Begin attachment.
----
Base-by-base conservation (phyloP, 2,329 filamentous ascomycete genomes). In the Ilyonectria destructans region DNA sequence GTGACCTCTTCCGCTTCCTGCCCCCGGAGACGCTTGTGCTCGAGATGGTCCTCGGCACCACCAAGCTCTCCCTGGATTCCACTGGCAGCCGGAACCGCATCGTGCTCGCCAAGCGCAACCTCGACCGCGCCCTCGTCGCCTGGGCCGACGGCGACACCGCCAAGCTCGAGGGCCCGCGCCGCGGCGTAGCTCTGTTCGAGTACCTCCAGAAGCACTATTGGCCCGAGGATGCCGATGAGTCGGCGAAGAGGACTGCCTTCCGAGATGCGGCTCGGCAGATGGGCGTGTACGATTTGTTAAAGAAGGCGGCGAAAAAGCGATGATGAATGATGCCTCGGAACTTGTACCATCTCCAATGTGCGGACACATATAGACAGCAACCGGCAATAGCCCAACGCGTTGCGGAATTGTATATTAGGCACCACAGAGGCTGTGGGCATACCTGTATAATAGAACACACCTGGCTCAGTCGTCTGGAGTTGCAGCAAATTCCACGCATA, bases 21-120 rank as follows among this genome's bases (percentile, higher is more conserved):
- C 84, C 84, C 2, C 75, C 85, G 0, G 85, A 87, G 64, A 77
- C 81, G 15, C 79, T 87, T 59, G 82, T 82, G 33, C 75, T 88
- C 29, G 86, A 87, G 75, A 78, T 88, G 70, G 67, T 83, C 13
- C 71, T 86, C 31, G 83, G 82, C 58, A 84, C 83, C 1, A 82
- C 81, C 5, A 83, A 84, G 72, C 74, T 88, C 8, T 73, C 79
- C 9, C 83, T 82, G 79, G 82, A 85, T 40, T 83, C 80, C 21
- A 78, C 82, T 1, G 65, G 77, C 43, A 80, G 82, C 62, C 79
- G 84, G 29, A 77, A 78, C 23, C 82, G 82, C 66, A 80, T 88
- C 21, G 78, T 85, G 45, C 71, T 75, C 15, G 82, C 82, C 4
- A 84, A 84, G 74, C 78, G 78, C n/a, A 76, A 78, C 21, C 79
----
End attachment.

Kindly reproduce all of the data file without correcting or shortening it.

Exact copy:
Base-by-base conservation (phyloP, 2,329 filamentous ascomycete genomes). In the Ilyonectria destructans region DNA sequence GTGACCTCTTCCGCTTCCTGCCCCCGGAGACGCTTGTGCTCGAGATGGTCCTCGGCACCACCAAGCTCTCCCTGGATTCCACTGGCAGCCGGAACCGCATCGTGCTCGCCAAGCGCAACCTCGACCGCGCCCTCGTCGCCTGGGCCGACGGCGACACCGCCAAGCTCGAGGGCCCGCGCCGCGGCGTAGCTCTGTTCGAGTACCTCCAGAAGCACTATTGGCCCGAGGATGCCGATGAGTCGGCGAAGAGGACTGCCTTCCGAGATGCGGCTCGGCAGATGGGCGTGTACGATTTGTTAAAGAAGGCGGCGAAAAAGCGATGATGAATGATGCCTCGGAACTTGTACCATCTCCAATGTGCGGACACATATAGACAGCAACCGGCAATAGCCCAACGCGTTGCGGAATTGTATATTAGGCACCACAGAGGCTGTGGGCATACCTGTATAATAGAACACACCTGGCTCAGTCGTCTGGAGTTGCAGCAAATTCCACGCATA, bases 21-120 rank as follows among this genome's bases (percentile, higher is more conserved):
- C 84, C 84, C 2, C 75, C 85, G 0, G 85, A 87, G 64, A 77
- C 81, G 15, C 79, T 87, T 59, G 82, T 82, G 33, C 75, T 88
- C 29, G 86, A 87, G 75, A 78, T 88, G 70, G 67, T 83, C 13
- C 71, T 86, C 31, G 83, G 82, C 58, A 84, C 83, C 1, A 82
- C 81, C 5, A 83, A 84, G 72, C 74, T 88, C 8, T 73, C 79
- C 9, C 83, T 82, G 79, G 82, A 85, T 40, T 83, C 80, C 21
- A 78, C 82, T 1, G 65, G 77, C 43, A 80, G 82, C 62, C 79
- G 84, G 29, A 77, A 78, C 23, C 82, G 82, C 66, A 80, T 88
- C 21, G 78, T 85, G 45, C 71, T 75, C 15, G 82, C 82, C 4
- A 84, A 84, G 74, C 78, G 78, C n/a, A 76, A 78, C 21, C 79